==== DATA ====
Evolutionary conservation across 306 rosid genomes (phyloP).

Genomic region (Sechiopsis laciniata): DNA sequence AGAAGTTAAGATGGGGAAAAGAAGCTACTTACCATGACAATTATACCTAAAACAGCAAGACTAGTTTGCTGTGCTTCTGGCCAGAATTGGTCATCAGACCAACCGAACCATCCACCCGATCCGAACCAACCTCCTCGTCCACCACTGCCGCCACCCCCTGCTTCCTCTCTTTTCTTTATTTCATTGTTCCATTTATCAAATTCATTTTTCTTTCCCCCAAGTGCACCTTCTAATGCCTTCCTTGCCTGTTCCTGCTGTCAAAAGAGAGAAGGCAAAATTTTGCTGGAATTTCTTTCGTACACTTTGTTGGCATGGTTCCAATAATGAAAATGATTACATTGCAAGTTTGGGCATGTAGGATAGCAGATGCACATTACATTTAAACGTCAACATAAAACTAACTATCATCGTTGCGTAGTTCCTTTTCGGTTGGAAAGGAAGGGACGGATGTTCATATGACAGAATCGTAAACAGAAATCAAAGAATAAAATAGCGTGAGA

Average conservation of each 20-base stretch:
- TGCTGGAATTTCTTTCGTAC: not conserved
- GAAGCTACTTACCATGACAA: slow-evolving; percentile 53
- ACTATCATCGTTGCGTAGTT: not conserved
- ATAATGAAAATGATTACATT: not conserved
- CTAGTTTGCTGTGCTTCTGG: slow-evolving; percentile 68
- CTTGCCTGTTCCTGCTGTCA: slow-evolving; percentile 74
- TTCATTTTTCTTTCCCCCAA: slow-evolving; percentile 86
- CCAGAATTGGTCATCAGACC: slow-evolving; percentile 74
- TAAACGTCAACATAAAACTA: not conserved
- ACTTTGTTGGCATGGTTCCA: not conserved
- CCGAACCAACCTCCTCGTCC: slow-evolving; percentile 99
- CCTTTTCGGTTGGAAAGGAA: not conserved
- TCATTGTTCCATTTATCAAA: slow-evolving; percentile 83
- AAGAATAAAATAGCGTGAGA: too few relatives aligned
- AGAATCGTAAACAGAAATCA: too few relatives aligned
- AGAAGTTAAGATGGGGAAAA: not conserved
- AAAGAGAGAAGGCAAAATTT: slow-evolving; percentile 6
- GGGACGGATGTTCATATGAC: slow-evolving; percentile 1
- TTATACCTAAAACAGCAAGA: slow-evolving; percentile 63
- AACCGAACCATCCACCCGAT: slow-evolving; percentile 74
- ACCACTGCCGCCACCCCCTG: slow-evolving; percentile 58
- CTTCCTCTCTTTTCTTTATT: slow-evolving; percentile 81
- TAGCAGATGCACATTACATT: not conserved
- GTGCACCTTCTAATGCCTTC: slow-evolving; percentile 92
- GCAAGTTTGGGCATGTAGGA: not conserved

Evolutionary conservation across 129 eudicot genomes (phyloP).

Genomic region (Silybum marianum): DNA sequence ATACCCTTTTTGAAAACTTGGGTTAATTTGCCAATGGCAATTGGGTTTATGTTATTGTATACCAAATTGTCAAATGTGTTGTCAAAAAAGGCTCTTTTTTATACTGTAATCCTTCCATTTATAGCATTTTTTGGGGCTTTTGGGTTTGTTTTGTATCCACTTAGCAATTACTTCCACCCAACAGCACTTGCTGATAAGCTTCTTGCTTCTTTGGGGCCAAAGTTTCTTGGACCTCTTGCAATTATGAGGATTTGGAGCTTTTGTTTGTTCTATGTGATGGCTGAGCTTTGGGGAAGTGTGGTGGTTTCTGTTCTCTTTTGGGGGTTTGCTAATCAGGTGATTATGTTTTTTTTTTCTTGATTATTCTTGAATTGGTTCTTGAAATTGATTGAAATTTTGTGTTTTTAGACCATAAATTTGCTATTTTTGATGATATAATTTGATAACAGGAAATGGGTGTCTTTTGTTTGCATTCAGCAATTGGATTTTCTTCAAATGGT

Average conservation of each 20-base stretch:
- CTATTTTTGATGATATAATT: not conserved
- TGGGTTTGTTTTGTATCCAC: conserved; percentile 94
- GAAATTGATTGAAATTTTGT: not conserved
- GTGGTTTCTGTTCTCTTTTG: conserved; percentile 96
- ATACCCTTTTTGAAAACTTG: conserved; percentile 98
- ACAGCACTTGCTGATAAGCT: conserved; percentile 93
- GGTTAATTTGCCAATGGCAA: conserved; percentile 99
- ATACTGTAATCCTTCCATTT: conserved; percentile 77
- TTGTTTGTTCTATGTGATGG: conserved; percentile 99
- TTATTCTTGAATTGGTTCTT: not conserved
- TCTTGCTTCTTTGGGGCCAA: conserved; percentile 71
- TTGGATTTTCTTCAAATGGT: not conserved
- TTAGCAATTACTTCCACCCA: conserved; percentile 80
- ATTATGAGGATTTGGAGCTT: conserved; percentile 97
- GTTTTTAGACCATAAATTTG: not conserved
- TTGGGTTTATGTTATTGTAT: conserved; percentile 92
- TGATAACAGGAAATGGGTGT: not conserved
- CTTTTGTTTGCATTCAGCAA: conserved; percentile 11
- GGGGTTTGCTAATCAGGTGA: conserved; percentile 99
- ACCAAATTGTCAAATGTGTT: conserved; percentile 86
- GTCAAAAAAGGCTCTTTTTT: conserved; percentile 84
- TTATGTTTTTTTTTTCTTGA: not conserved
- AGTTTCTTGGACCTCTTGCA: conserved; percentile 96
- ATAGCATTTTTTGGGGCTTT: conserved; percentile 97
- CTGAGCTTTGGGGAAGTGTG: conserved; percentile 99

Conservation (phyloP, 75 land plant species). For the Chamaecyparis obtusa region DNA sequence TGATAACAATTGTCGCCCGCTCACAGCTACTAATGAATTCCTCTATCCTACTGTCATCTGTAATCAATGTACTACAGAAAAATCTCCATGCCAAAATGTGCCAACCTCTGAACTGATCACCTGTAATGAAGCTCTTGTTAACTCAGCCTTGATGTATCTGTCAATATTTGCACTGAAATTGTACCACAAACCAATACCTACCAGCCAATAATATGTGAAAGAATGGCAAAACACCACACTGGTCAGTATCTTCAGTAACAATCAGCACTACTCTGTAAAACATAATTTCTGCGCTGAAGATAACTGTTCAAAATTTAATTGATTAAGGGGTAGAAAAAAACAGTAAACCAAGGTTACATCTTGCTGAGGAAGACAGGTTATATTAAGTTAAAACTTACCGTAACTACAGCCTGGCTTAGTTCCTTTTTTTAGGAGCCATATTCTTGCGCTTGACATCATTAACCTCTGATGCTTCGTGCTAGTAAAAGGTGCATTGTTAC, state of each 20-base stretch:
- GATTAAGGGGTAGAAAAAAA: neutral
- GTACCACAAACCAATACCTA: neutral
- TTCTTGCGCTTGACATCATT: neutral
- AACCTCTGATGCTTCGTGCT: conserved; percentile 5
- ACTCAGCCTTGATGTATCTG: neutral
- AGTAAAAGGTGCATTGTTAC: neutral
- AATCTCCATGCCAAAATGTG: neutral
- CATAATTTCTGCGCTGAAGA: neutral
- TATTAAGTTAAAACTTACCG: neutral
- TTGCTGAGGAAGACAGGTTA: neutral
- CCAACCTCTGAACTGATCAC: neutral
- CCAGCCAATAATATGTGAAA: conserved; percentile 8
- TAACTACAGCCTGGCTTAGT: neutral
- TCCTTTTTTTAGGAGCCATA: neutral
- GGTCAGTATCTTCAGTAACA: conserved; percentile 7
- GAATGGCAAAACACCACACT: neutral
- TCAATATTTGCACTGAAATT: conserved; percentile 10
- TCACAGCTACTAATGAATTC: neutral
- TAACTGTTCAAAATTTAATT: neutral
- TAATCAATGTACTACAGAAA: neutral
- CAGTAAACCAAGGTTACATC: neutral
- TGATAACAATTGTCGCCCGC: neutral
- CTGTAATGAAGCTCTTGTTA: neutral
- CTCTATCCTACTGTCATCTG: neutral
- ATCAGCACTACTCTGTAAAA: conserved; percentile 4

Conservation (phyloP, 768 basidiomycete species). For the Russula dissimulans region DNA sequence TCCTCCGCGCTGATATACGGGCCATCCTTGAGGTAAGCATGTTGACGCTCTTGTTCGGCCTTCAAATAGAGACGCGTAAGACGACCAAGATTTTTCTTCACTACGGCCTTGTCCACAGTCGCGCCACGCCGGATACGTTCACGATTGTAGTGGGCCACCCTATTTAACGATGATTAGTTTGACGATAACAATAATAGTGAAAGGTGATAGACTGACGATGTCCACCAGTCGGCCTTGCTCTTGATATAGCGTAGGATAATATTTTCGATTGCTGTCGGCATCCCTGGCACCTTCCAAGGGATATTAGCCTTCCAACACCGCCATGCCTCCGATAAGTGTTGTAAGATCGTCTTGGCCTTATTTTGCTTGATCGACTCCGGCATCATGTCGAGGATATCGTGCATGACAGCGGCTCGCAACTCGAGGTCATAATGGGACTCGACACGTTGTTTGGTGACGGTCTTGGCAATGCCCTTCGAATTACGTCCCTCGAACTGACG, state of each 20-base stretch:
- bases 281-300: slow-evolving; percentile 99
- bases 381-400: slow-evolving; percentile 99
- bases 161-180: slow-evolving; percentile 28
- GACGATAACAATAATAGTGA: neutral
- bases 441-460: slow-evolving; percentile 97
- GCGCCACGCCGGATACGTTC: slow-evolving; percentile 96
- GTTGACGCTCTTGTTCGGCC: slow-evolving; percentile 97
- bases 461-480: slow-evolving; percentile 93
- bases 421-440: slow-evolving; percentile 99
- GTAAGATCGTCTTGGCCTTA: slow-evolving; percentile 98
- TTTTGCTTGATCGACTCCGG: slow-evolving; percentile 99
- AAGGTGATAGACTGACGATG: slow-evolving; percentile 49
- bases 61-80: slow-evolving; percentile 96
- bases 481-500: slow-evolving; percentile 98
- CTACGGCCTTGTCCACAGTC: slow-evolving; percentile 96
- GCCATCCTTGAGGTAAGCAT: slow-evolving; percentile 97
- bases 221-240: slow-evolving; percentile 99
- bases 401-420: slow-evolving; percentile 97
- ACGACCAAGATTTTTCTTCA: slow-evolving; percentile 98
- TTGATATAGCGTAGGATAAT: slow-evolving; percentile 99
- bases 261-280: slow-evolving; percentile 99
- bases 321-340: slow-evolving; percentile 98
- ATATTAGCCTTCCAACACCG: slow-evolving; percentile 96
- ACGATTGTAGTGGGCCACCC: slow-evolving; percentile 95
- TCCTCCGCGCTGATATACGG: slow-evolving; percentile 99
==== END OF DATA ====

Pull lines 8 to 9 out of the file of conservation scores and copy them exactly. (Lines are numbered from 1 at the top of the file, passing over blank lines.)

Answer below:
- CTAGTTTGCTGTGCTTCTGG: slow-evolving; percentile 68
- CTTGCCTGTTCCTGCTGTCA: slow-evolving; percentile 74